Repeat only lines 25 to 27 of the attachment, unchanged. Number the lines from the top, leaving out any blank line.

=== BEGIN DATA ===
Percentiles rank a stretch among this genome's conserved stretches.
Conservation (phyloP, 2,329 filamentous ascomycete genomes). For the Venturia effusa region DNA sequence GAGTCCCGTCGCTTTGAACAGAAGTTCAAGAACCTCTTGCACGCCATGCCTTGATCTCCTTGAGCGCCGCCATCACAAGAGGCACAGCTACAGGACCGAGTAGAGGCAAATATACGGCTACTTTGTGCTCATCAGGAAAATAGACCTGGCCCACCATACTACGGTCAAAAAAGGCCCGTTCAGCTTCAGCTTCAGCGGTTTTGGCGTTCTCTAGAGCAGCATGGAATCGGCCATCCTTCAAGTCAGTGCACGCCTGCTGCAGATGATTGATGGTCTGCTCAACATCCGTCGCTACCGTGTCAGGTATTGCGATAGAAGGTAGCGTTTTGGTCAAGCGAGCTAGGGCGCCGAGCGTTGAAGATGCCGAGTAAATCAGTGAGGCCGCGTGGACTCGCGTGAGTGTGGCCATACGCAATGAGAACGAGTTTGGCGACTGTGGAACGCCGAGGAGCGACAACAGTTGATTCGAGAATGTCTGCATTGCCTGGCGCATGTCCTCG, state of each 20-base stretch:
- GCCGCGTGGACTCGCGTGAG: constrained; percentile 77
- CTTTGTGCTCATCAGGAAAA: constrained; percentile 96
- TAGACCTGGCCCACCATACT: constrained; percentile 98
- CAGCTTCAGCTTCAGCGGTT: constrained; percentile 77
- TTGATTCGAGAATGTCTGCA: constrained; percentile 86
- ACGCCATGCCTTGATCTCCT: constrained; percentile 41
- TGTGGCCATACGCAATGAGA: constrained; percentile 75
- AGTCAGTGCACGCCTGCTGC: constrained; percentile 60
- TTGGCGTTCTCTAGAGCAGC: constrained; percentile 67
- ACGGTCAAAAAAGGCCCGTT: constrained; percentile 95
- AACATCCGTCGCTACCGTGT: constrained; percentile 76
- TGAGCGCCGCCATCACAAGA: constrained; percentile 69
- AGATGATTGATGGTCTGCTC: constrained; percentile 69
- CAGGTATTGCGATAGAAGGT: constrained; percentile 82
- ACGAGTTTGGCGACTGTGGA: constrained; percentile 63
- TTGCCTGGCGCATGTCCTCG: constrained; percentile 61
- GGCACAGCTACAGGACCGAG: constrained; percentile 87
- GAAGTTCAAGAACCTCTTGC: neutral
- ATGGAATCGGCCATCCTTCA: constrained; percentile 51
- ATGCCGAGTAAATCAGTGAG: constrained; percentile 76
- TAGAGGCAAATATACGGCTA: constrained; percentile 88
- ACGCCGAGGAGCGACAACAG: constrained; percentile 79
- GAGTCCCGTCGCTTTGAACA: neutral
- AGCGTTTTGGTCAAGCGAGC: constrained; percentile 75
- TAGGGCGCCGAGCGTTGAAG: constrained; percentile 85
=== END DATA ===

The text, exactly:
- GAGTCCCGTCGCTTTGAACA: neutral
- AGCGTTTTGGTCAAGCGAGC: constrained; percentile 75
- TAGGGCGCCGAGCGTTGAAG: constrained; percentile 85